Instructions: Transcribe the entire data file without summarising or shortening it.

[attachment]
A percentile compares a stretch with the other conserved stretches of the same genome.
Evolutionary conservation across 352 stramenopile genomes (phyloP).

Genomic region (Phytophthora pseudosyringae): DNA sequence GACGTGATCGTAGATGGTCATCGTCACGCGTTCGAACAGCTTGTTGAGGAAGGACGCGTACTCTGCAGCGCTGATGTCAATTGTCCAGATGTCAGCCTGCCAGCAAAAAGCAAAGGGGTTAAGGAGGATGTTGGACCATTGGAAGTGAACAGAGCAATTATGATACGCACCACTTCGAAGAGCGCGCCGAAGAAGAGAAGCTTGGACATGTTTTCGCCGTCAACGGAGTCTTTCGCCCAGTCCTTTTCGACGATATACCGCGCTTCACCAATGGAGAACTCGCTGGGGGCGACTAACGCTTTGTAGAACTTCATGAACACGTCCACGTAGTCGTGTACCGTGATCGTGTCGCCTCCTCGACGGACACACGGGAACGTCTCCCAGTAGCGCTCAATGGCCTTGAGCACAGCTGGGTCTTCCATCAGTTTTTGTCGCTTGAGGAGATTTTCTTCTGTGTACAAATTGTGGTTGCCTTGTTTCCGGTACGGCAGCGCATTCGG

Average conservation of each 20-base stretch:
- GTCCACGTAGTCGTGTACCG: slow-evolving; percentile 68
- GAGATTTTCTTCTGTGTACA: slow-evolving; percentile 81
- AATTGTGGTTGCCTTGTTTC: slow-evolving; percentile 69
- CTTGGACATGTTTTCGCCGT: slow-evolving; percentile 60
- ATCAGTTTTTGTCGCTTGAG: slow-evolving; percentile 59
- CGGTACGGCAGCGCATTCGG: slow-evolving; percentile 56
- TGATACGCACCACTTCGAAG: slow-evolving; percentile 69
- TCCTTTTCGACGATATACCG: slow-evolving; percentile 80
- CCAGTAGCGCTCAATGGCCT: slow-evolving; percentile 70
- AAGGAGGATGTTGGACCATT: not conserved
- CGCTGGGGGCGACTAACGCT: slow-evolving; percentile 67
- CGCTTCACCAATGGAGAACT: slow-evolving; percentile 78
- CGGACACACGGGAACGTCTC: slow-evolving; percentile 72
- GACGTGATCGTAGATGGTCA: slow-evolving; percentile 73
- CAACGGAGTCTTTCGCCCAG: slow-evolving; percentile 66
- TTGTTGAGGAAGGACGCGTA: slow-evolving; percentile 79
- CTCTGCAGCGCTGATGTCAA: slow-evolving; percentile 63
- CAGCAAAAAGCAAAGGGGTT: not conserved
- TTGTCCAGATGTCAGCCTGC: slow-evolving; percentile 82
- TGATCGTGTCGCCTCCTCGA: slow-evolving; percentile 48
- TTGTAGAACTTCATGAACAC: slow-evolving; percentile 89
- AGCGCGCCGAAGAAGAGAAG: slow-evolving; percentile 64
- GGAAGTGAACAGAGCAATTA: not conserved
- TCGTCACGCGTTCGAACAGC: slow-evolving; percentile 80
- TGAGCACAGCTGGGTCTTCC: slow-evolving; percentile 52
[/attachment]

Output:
A percentile compares a stretch with the other conserved stretches of the same genome.
Evolutionary conservation across 352 stramenopile genomes (phyloP).

Genomic region (Phytophthora pseudosyringae): DNA sequence GACGTGATCGTAGATGGTCATCGTCACGCGTTCGAACAGCTTGTTGAGGAAGGACGCGTACTCTGCAGCGCTGATGTCAATTGTCCAGATGTCAGCCTGCCAGCAAAAAGCAAAGGGGTTAAGGAGGATGTTGGACCATTGGAAGTGAACAGAGCAATTATGATACGCACCACTTCGAAGAGCGCGCCGAAGAAGAGAAGCTTGGACATGTTTTCGCCGTCAACGGAGTCTTTCGCCCAGTCCTTTTCGACGATATACCGCGCTTCACCAATGGAGAACTCGCTGGGGGCGACTAACGCTTTGTAGAACTTCATGAACACGTCCACGTAGTCGTGTACCGTGATCGTGTCGCCTCCTCGACGGACACACGGGAACGTCTCCCAGTAGCGCTCAATGGCCTTGAGCACAGCTGGGTCTTCCATCAGTTTTTGTCGCTTGAGGAGATTTTCTTCTGTGTACAAATTGTGGTTGCCTTGTTTCCGGTACGGCAGCGCATTCGG

Average conservation of each 20-base stretch:
- GTCCACGTAGTCGTGTACCG: slow-evolving; percentile 68
- GAGATTTTCTTCTGTGTACA: slow-evolving; percentile 81
- AATTGTGGTTGCCTTGTTTC: slow-evolving; percentile 69
- CTTGGACATGTTTTCGCCGT: slow-evolving; percentile 60
- ATCAGTTTTTGTCGCTTGAG: slow-evolving; percentile 59
- CGGTACGGCAGCGCATTCGG: slow-evolving; percentile 56
- TGATACGCACCACTTCGAAG: slow-evolving; percentile 69
- TCCTTTTCGACGATATACCG: slow-evolving; percentile 80
- CCAGTAGCGCTCAATGGCCT: slow-evolving; percentile 70
- AAGGAGGATGTTGGACCATT: not conserved
- CGCTGGGGGCGACTAACGCT: slow-evolving; percentile 67
- CGCTTCACCAATGGAGAACT: slow-evolving; percentile 78
- CGGACACACGGGAACGTCTC: slow-evolving; percentile 72
- GACGTGATCGTAGATGGTCA: slow-evolving; percentile 73
- CAACGGAGTCTTTCGCCCAG: slow-evolving; percentile 66
- TTGTTGAGGAAGGACGCGTA: slow-evolving; percentile 79
- CTCTGCAGCGCTGATGTCAA: slow-evolving; percentile 63
- CAGCAAAAAGCAAAGGGGTT: not conserved
- TTGTCCAGATGTCAGCCTGC: slow-evolving; percentile 82
- TGATCGTGTCGCCTCCTCGA: slow-evolving; percentile 48
- TTGTAGAACTTCATGAACAC: slow-evolving; percentile 89
- AGCGCGCCGAAGAAGAGAAG: slow-evolving; percentile 64
- GGAAGTGAACAGAGCAATTA: not conserved
- TCGTCACGCGTTCGAACAGC: slow-evolving; percentile 80
- TGAGCACAGCTGGGTCTTCC: slow-evolving; percentile 52